Gov. Peter Shumlin's administration announced some tweaks to operations at the Department of Children and Families today in the wake of a report that found flaws with the agency's handling of an abuse case involving a Poultney girl who was killed after social workers allowed her to return home.
The current head of the DCF Rutland office, John Zalenski, is being replaced on an interim basis by a higher-up from the Agency of Human Services, field services director Lynne Klamm.
Zalenski has been reassigned to the DCF central office, pending a review of his actions that could last one month, DCF Commissioner Dave Yacovone said in an interview.
Zalenski will not be involved in case work, Yacovone said. Zalenski, who could not be immediately reached for comment, is a member of the Vermont State Employees Association and has due process rights, Yacovone noted.
Klamm formerly worked at the Rutland DCF office. The AHS is the umbrella organization that encompasses DCF.
“We are immediately implementing several actions to help keep children safer,” said AHS Secretary Doug Racine. “Paramount is ensuring the district office in Rutland has strong supervision and staff, and has comprehensive procedures in place to protect Vermont’s children.”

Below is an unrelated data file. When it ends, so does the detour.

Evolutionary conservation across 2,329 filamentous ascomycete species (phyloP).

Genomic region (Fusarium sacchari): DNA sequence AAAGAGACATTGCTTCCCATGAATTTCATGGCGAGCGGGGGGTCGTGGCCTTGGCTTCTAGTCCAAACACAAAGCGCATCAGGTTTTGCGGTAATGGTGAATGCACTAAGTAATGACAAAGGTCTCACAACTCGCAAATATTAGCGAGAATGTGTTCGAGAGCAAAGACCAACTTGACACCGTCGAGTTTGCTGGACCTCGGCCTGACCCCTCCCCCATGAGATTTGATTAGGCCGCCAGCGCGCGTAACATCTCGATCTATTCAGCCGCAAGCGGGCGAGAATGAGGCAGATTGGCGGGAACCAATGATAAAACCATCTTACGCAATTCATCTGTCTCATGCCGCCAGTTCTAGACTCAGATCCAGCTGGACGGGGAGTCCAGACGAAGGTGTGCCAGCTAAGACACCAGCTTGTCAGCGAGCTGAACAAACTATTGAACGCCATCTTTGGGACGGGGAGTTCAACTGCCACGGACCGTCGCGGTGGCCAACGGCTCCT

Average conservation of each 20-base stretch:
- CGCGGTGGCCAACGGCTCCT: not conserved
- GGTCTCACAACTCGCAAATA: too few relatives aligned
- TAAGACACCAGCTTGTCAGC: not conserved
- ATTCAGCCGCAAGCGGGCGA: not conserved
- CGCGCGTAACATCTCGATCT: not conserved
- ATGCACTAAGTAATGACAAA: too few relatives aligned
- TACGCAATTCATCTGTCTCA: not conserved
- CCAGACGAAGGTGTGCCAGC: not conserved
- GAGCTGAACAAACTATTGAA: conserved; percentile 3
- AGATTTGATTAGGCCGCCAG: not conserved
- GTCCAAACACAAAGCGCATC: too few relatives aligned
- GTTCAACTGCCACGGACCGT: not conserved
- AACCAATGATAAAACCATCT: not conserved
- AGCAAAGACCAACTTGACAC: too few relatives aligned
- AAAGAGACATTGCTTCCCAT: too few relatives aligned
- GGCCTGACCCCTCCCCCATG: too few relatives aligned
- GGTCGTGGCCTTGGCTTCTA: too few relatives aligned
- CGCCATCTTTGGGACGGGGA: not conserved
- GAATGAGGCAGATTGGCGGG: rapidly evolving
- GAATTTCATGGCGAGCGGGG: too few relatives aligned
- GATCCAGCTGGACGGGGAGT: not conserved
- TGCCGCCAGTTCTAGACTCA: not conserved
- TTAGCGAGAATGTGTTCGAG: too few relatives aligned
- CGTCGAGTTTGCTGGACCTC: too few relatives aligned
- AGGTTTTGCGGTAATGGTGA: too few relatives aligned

Additionally, the administration is bringing in Casey Family Programs, a national nonprofit child welfare organization, to review DCF's procedures and issue recommendations "on how processes can be improved to protect vulnerable children."
The changes, announced late this afternoon, come days after Attorney General Bill Sorrell released a report on the death of Dezirae Sheldon that found communication gaps in DCF's Rutland office and other serious errors. The report, based on a Vermont State Police investigation, found that law enforcement officials investigating the child's broken legs were not made aware by DCF that Dezirae's mother had reported that Dezirae's stepfather, later charged with the child's murder, was in her home. She later blamed him for breaking the girl's legs.
"The investigation revealed some striking examples of flaws in how the case was handled that demand immediate changes in practice and policy as well as legislative changes that will avoid similar tragic outcomes in the future," Sorrell wrote. "There were significant flaws in the handling of the case, particularly in the area of information sharing."
Yacovone and Racine said in interviews that they had been awaiting results of that report before taking action.
"We're trying to move quickly when appropriate," Racine said in an interview.
DCF has been under fire since the deaths of Dezirae and 15-month-old Peighton Geraw of Winooski, who was found dead one hour after a social worker visited his home and saw bruises on his neck but left. Geraw's mother has pleaded not guilty to second-degree murder.
Among the changes, DCF is hiring six substance abuse specialists to partner with social workers in child abuse or neglect cases that involve substance abuse. And work continues on reforms announced last month by Shumlin, including a possible streamlining of DCF's operations and the hiring of 27 new employees, including 18 social workers.